Advanced Docker networking // Custom outgoing IP

A few days ago I noticed that my docker services use my hosts default IP when talking to other internet applications. My host machine has two different outgoing IPs assigned to one interface (eth0, eth0:1) and I wanted my docker services to use the latter when listening for incoming connections as well when connecting to other internet services. Where the first one is a quite common task the latter is a more advanced one.

In this story I’ll show you how to achieve it and I also give you a technical insight into how Docker manages its containers networking.

Have a nice read.

Copyright © 2017 Docker Inc., Source

Docker Networking

I didn’t have in depth knowledge about how Docker manages its containers networking. So I went ahead and started reading

In the very last paragraph it states that Docker is using iptables for Linux hosts in order to manage its networking. Iptables is a kernel module which enables filtering and modifying network related stuff based on defined rules and commands within so called tables and chains. Each one of these has its own specific purpose and you may already know one of these, e.g. the table “filter” with the chain “INPUT” is commonly used to secure a server by limiting its open ports.

In summary Docker is utilizing the iptables “nat” to resolve packets from and to its containers and “filter” for isolation purposes. Curious how I was I took a glance at the current state of my hosts iptables with the command iptables-save which led to the following output regarding the nat table:

:DOCKER — [0:0]
-A PREROUTING -m addrtype — dst-type LOCAL -j DOCKER
-A OUTPUT ! -d -m addrtype — dst-type LOCAL -j DOCKER
-A POSTROUTING -s ! -o docker0 -j MASQUERADE
-A DOCKER -i docker0 -j RETURN

We can see that Docker introduced a custom chain named DOCKER and is redirecting specific packets from PREROUTING and OUTPUT to it.

The magic regarding outgoing traffic takes place with the instruction -A POSTROUTING -s ! -o docker0 -j MASQUERADE


Let’s break down the magic instruction -A POSTROUTING -s ! -o docker0 -j MASQUERADE

This rule

  • belongs to the chain -A POSTROUTING which allows modifying routed packets.
  • applies to packets coming from the subnet -s that are not going to be sent via the interface ! -o docker0 where the latter is Dockers default bridge interface and the former is its IPv4 subnet.
  • instructs to jump to -j MASQUERADE which assigns the corresponding IP of the outgoing interface to matching packets.

This rule is crucial in the sense that we want to change that behaviour to have it assign our desired secondary IP instead of automatically assign packets the default outgoing IP.

Let’s do it

To verify that everything is working out I’m using a docker container to query my current IP via .

docker run --rm byrnedo/alpine-curl

The service states that my current IP address is which is my hosts default ethernet IP.

Docker is creating the masquerading rule automatically so we need to disable this creation and handle the iptables part by our own. As I don’t like the idea of changing the behavior of Dockers default bridge docker0 I decided to create a new network named bridge-coi with the following command:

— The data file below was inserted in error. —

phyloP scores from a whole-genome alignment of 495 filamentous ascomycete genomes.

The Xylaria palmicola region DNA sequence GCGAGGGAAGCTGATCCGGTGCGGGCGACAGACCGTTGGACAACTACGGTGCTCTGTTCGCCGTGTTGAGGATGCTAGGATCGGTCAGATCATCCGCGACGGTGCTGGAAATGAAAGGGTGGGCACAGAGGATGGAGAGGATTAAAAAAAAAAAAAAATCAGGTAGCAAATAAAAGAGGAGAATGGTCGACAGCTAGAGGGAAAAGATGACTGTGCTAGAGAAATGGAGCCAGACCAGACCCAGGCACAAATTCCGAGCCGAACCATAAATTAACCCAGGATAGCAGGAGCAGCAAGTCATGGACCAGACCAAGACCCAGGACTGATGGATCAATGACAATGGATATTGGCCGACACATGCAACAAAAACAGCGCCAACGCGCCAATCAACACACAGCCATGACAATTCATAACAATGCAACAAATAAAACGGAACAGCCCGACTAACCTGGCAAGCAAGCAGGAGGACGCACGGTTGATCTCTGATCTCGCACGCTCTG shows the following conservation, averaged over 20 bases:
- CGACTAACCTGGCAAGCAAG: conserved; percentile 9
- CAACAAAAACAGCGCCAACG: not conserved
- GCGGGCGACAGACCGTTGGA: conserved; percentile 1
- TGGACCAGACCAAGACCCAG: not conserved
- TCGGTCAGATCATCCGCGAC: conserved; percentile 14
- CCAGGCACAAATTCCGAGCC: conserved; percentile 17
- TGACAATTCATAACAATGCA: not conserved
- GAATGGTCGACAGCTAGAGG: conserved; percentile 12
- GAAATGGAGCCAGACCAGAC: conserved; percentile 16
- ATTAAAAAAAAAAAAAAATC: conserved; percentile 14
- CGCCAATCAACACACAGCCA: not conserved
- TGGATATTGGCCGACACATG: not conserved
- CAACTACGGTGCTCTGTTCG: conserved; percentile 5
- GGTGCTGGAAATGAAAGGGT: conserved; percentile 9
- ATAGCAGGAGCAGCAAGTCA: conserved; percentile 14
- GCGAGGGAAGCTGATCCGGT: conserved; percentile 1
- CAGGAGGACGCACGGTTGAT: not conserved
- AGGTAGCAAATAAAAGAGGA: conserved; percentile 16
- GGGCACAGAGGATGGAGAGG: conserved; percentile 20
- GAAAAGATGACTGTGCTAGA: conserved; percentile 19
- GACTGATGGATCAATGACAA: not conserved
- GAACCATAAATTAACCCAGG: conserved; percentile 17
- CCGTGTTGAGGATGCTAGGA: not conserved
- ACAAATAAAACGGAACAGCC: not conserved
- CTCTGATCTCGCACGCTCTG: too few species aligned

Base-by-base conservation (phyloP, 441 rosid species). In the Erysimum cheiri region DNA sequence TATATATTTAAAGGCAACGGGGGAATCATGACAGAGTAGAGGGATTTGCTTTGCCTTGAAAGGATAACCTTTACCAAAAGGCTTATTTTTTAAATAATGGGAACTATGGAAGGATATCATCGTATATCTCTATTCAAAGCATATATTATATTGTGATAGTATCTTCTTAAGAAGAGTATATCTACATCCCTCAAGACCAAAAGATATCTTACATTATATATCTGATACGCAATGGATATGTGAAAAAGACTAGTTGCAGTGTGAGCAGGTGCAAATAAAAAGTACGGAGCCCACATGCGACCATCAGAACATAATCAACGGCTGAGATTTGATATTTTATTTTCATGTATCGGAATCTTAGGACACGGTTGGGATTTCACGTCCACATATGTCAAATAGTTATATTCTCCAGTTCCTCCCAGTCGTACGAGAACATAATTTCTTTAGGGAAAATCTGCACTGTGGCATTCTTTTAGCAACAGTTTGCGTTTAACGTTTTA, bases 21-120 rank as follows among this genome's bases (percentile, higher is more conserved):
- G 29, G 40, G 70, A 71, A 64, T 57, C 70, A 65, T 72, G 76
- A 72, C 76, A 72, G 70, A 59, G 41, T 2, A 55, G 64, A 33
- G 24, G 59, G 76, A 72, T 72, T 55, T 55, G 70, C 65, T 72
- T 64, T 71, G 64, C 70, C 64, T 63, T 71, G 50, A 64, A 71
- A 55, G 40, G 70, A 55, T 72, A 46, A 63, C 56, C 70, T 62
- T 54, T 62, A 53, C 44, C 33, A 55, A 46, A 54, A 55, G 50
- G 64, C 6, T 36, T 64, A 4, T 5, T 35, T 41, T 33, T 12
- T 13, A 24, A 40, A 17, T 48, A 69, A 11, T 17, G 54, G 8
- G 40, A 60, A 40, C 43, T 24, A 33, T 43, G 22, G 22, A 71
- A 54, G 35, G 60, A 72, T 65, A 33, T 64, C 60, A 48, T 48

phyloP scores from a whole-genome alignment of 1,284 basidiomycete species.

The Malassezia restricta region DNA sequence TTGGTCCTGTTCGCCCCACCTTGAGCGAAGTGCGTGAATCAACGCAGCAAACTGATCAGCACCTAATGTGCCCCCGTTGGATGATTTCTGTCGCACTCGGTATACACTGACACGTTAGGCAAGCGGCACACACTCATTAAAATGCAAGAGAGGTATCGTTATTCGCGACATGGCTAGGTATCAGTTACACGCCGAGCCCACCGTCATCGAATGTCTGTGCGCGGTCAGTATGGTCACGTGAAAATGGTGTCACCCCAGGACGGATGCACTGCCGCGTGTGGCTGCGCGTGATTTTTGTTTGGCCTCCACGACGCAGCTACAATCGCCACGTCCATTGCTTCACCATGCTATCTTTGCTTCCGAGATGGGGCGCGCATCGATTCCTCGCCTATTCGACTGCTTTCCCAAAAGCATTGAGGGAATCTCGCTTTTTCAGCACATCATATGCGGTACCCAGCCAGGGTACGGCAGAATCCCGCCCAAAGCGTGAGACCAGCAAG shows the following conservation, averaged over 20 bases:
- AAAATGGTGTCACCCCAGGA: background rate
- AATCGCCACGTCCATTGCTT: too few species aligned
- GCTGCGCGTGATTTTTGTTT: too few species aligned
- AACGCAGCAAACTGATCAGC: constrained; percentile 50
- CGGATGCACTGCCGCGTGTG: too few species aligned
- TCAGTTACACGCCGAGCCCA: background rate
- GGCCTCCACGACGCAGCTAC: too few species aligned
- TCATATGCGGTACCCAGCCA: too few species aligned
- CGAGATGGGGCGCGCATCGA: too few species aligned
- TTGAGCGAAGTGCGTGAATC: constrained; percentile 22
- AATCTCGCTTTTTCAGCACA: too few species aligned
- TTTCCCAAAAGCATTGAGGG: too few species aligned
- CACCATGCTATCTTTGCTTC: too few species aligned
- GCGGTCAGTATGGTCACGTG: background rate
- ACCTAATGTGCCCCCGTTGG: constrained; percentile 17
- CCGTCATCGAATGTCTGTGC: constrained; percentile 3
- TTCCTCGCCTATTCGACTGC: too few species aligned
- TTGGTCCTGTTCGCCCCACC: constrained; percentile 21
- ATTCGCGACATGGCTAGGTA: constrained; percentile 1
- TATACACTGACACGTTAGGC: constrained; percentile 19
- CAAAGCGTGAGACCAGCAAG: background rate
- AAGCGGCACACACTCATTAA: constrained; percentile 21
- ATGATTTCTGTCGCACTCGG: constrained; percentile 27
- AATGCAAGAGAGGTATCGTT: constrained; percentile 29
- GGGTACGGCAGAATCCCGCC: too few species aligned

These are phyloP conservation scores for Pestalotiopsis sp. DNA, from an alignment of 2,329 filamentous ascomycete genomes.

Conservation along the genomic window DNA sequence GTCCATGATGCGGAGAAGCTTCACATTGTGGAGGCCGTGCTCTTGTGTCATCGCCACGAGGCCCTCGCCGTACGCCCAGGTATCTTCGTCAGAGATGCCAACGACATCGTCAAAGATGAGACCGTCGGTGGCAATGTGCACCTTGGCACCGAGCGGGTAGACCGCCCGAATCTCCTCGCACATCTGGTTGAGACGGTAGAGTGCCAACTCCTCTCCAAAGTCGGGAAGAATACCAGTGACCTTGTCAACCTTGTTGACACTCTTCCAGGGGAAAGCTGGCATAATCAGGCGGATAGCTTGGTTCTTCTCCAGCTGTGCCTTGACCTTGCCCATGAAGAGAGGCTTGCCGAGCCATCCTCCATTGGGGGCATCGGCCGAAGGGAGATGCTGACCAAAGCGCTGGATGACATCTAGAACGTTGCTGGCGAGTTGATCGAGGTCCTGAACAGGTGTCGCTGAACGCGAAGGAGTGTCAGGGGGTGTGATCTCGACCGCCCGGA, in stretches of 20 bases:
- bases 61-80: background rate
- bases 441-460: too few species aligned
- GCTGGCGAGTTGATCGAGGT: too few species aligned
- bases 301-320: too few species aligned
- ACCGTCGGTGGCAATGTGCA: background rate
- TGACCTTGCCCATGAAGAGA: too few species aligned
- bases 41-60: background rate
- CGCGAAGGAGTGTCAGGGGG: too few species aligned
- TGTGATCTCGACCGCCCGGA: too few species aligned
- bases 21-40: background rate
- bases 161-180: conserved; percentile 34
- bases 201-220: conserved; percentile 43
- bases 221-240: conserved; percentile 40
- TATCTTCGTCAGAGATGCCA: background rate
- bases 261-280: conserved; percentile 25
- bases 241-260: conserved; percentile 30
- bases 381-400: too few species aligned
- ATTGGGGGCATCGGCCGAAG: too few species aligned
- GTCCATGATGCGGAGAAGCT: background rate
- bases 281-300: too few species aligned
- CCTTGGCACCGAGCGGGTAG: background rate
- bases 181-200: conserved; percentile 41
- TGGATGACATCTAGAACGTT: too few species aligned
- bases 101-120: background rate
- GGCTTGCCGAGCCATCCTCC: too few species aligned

docker network create --attachable --opt ‘’ --opt ‘’ bridge-coi

The option name=bridge-coi specifies the name of the interface and the option enable_ip_masquerade=false disables the automatic creation of such MASQUERADE entries within iptables. (Source)

Okay so we got our network with masquerading disabled therefore we need to handle the iptables part by our own. So let’s add the crucial entry to the iptable nat and its chain POSTROUTING with the following command:

iptables -t nat -A POSTROUTING -s ! -o bridge-coi -j SNAT --to-source

Note that -j MASQUERADE is doing an SNAT (source nat) under the hood though automatically choosing the --to-source ip based on the outgoing interface.

This looks a little bit different compared to the previous -j MASQUERADE rule. So let’s break it down again:

This rule

  • belongs to the POSTROUTING chain of the nat table, so nothing changed.
  • applies to packets coming from the subnet-s that are not going to be sent via the interface ! -o bridge-coi where the latter is our new bridge interface and the former is its IPv4 subnet, which you can either specify yourself or check with command docker network inspect bridge-coi .
  • instructs to jump to -j SNAT while giving the instruction to assign the source IP to all matching packets.

So let’s try it out and check the configuration by running a container attached to our just created network.

docker run --rm --network bridge-coi byrnedo/alpine-curl

et voilà, the service now states that my current IP address is which is my hosts secondary ethernet IP.

Final words

Despite being an advanced topic we saw that it’s achievable with a little bit of effort. I quite enjoyed working on this and I hope you had fun reading my story.

Due to that this is my first story I highly appreciate any comments and encourage you to criticize me. I’m looking forward to anything you have to say. :)